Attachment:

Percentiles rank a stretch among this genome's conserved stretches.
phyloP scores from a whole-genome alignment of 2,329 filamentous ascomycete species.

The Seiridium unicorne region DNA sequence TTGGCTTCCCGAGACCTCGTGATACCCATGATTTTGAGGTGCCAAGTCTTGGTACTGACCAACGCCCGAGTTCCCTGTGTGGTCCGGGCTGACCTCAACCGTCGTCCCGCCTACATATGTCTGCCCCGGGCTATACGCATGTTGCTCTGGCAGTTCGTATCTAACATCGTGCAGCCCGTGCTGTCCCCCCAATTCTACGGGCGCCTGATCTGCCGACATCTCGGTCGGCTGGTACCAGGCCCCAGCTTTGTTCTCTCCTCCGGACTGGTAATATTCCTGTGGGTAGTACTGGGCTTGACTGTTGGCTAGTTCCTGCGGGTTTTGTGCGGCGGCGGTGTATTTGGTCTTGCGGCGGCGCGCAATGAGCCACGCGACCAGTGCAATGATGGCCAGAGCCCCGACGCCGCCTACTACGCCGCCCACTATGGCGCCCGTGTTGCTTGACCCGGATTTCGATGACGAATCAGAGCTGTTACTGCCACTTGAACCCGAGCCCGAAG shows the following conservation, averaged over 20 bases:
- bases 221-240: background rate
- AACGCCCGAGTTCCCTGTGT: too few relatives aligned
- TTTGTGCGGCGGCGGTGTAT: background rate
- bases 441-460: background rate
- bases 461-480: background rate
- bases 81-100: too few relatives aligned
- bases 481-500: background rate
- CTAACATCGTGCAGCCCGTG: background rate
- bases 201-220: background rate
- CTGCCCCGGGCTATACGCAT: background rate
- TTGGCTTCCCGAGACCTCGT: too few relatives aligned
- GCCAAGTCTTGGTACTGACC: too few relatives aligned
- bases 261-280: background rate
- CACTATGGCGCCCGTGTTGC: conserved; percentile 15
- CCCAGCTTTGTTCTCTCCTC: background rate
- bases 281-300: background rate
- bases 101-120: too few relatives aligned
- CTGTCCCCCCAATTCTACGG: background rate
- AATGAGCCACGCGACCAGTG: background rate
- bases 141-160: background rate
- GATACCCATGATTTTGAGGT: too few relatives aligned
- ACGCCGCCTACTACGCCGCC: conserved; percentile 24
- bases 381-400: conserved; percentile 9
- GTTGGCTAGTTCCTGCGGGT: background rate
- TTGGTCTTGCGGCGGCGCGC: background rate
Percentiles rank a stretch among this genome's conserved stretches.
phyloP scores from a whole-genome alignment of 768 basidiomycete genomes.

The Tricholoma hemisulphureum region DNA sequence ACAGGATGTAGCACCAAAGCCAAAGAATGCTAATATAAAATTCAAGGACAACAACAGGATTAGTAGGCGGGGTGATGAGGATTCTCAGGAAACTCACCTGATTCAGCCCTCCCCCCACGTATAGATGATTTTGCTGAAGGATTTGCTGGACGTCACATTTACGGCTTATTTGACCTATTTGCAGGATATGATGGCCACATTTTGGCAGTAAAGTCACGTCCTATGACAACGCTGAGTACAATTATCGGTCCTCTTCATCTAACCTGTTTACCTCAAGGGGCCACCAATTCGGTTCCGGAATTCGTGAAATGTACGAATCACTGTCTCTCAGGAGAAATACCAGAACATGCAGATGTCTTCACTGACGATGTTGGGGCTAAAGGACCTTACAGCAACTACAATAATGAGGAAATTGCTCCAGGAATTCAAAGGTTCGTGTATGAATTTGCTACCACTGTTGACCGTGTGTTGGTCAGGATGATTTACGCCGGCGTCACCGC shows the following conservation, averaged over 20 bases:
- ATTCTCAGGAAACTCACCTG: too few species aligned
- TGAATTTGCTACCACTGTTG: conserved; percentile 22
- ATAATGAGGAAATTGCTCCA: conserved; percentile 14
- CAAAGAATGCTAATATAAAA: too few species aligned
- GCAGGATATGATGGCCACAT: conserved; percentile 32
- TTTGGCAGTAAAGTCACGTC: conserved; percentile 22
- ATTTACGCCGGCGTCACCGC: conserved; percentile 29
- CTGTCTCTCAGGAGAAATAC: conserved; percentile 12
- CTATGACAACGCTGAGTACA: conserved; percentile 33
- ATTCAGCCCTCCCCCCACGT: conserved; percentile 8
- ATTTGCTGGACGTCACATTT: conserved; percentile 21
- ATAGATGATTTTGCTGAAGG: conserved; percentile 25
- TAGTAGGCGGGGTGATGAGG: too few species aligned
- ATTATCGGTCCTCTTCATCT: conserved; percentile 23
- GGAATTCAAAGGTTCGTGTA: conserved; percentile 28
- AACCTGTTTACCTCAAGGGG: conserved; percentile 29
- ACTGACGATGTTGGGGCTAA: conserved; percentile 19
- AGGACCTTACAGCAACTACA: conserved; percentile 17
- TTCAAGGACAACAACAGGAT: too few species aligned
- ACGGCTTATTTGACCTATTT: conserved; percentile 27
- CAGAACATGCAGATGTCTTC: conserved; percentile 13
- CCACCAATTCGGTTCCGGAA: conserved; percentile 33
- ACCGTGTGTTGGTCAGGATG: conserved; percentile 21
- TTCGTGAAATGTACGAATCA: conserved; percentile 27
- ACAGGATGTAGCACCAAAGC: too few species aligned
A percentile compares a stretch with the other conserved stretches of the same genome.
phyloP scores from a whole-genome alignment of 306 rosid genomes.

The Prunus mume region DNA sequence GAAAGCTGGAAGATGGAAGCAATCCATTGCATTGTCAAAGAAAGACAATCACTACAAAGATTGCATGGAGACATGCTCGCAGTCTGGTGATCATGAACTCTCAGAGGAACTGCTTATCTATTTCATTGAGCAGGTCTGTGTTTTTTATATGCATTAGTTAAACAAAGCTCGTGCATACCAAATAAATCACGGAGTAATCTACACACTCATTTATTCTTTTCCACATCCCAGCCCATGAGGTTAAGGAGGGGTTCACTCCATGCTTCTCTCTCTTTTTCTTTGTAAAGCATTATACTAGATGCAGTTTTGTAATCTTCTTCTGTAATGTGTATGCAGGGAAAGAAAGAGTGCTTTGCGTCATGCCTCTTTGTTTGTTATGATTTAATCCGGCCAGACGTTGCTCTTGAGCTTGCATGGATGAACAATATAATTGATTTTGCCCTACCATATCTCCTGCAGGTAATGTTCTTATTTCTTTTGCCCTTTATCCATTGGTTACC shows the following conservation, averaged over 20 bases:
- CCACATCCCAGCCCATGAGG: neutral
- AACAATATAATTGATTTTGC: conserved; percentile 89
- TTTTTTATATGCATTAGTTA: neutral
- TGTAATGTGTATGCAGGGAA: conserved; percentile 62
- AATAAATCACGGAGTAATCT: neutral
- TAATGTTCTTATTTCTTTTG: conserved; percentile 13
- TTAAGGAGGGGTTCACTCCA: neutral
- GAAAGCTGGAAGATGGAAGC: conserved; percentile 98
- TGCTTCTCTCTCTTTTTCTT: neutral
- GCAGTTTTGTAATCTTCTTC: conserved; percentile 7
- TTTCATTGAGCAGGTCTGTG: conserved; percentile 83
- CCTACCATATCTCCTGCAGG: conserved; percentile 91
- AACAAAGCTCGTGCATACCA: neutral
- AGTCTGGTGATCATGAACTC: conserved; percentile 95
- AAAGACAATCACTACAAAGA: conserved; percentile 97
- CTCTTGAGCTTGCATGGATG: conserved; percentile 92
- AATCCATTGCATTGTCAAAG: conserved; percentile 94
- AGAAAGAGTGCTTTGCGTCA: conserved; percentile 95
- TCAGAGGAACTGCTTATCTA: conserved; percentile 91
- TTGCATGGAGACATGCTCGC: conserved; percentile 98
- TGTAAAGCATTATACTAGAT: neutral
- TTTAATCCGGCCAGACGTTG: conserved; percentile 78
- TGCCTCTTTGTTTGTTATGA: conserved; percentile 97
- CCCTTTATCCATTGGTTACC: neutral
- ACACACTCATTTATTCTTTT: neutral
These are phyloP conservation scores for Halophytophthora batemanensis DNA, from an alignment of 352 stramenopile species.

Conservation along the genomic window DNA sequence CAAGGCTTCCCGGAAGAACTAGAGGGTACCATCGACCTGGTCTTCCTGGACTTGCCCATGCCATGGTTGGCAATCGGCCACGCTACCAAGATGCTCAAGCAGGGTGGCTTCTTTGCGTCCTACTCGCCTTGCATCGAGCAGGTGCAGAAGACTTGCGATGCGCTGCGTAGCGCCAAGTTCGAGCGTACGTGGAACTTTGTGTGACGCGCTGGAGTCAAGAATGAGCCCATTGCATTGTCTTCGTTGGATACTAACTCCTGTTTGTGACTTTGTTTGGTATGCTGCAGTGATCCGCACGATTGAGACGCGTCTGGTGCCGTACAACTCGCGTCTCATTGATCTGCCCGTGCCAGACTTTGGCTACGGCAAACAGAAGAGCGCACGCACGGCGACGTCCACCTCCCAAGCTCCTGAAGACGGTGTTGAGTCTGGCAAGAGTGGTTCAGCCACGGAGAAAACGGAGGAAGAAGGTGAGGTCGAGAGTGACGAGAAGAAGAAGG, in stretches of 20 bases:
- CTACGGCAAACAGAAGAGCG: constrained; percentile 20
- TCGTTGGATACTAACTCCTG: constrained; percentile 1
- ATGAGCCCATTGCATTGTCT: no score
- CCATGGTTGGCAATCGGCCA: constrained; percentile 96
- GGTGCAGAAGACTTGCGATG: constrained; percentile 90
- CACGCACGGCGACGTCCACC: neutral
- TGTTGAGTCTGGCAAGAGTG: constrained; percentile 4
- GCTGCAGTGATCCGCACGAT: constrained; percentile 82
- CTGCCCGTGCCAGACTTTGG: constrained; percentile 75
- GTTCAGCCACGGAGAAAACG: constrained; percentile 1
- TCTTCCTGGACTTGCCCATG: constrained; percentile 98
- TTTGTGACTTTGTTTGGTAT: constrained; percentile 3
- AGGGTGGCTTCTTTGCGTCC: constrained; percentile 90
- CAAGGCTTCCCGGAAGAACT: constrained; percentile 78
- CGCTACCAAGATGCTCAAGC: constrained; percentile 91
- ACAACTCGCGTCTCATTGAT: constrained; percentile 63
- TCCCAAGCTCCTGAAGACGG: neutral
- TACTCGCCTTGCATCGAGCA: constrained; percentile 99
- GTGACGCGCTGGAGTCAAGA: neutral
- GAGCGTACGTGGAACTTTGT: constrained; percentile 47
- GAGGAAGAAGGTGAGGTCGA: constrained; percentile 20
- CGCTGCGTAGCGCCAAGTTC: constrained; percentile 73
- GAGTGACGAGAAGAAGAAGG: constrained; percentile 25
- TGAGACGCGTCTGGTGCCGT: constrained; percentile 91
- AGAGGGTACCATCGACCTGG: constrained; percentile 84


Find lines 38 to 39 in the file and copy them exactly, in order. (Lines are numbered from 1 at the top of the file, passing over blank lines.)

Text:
- ATTTACGCCGGCGTCACCGC: conserved; percentile 29
- CTGTCTCTCAGGAGAAATAC: conserved; percentile 12